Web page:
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Taking the Bite Out of Food Allergy
Food allergy is a serious health concern in the United States. Currently no treatment exists for the disease; it can be managed only by avoiding the allergenic food or by treating symptoms when they arise.
The National Institute of Allergy and Infectious Diseases (NIAID), part of the National Institutes of Health, is the lead government agency conducting research on food allergy. Since 2003, NIAID has substantially increased its support for food allergy research, which now spans basic research in allergy and immunology to clinical trials that are testing new strategies to treat and prevent the disease.
Currently, NIAID is conducting a clinical trial to improve the understanding of how the immune system responds to food allergens and how immune cells contribute to disease in people with various allergic, hypersensitivity, and inflammatory disorders. People aged 18 to 65 years of age who have been diagnosed with one of the following conditions may be eligible to volunteer for this study:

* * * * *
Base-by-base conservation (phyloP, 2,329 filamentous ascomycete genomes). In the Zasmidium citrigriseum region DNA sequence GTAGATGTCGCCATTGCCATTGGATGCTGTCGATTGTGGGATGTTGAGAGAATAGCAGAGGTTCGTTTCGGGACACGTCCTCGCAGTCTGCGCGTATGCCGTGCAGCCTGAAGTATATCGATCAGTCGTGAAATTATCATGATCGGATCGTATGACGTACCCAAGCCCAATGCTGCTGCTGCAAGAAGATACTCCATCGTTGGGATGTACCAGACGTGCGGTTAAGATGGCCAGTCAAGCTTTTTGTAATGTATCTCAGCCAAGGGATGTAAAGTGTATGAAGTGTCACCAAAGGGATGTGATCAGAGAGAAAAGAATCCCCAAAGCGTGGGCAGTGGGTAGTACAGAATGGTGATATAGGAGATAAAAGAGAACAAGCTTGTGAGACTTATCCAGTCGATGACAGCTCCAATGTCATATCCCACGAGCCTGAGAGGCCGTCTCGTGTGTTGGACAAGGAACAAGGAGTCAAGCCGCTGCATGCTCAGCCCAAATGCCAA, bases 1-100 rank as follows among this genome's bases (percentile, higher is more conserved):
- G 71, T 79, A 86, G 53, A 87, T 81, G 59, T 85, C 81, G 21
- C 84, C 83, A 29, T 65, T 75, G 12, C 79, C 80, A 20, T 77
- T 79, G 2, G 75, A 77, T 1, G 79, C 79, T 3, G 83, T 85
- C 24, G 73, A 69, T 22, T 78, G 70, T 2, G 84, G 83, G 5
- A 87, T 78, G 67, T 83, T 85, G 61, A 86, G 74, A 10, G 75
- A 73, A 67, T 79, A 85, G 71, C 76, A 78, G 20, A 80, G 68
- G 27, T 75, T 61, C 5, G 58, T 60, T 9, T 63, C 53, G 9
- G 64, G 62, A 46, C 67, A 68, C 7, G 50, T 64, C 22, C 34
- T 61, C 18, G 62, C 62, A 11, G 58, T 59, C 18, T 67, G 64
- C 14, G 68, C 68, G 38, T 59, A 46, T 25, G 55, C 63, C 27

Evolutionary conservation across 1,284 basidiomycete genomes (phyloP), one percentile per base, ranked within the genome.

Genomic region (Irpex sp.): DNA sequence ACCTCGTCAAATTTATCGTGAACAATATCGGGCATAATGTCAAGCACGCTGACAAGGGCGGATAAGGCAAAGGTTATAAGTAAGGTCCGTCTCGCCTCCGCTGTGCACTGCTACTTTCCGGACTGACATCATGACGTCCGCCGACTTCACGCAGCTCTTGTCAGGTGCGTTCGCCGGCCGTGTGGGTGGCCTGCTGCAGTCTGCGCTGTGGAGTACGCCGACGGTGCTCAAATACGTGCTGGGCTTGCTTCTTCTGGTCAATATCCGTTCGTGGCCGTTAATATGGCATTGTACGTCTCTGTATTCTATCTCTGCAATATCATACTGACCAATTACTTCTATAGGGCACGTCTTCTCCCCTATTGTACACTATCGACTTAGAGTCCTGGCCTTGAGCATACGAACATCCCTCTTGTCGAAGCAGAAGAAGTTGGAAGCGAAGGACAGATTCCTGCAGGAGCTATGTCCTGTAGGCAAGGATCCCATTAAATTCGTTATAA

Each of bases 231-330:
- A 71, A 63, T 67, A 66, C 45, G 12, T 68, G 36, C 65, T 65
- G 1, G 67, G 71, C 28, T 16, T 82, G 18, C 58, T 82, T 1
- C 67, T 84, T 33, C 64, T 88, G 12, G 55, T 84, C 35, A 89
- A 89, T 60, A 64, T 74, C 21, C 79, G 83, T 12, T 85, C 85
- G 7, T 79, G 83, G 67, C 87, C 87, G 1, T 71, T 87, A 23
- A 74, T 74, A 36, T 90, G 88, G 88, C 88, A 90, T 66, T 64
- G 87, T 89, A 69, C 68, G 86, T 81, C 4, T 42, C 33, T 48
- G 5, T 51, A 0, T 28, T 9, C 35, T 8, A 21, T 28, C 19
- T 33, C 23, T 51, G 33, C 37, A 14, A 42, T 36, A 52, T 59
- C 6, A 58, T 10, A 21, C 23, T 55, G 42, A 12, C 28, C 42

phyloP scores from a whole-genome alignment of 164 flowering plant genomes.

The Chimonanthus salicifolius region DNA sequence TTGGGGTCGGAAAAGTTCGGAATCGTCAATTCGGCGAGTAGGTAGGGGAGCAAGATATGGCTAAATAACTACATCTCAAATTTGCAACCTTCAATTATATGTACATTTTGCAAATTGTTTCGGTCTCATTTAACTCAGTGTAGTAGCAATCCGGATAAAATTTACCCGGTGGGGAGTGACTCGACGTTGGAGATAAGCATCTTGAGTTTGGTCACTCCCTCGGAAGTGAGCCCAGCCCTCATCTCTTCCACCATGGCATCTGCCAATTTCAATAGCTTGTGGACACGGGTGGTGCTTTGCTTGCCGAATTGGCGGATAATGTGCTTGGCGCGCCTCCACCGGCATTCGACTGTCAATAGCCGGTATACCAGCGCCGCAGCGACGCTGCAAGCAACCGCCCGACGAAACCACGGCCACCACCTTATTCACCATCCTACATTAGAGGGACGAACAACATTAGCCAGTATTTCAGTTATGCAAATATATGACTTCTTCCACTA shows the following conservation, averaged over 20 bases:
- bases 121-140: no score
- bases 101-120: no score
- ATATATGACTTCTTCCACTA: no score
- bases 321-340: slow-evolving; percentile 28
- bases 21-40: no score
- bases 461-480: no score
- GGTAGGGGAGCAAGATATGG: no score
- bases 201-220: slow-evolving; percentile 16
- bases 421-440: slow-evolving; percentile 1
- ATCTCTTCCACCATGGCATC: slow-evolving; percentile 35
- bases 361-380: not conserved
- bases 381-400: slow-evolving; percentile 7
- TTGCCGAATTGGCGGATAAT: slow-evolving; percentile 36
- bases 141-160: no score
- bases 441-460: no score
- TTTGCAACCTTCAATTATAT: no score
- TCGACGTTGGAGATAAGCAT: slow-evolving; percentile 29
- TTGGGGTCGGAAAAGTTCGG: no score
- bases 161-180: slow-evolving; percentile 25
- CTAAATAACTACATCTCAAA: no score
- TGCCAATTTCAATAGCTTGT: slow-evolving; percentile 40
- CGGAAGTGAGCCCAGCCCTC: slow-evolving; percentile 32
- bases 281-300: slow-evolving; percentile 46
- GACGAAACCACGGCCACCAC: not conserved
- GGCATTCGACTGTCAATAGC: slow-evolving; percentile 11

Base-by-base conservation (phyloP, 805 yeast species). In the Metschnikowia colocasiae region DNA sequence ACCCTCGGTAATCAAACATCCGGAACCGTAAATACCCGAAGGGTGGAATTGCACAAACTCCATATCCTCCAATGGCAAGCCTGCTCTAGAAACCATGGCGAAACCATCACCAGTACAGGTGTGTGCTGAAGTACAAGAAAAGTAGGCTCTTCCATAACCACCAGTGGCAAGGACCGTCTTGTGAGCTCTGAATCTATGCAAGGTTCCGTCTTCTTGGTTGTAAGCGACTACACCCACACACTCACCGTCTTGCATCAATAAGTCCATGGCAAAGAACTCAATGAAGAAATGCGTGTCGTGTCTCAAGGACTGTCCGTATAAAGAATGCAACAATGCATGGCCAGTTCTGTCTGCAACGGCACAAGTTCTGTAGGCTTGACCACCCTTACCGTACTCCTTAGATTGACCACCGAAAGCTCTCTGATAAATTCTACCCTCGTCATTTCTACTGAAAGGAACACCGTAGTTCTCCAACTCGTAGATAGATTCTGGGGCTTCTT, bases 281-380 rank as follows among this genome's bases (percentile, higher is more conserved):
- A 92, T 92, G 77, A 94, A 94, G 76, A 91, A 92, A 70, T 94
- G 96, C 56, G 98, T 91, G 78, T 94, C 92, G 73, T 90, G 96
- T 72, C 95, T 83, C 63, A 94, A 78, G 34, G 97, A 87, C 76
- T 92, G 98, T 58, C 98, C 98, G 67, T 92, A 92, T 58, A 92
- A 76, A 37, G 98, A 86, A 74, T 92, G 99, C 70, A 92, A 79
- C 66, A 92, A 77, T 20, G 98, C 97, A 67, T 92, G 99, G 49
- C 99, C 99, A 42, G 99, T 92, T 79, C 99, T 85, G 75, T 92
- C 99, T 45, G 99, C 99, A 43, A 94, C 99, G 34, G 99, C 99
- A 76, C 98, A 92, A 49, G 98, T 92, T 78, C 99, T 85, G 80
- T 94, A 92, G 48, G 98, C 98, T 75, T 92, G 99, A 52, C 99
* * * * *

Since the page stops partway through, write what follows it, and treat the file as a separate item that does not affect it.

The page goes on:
- Eosinophil-associated gastrointestinal disorders (EGIDs), including eosinophilic esophagitis or eosinophilic gastroenteritis
- Peanut or milk allergy with severe symptoms such as hives, wheezing, or throat tightness
Read more about the clinical trial studying food allergy and EGIDs (ClinicalTrials.gov identifier NCT01212016).
Content provided by the National Institute of Allergy and Infectious Diseases, part of the National Institutes of Health.
This page last reviewed on June 3, 2015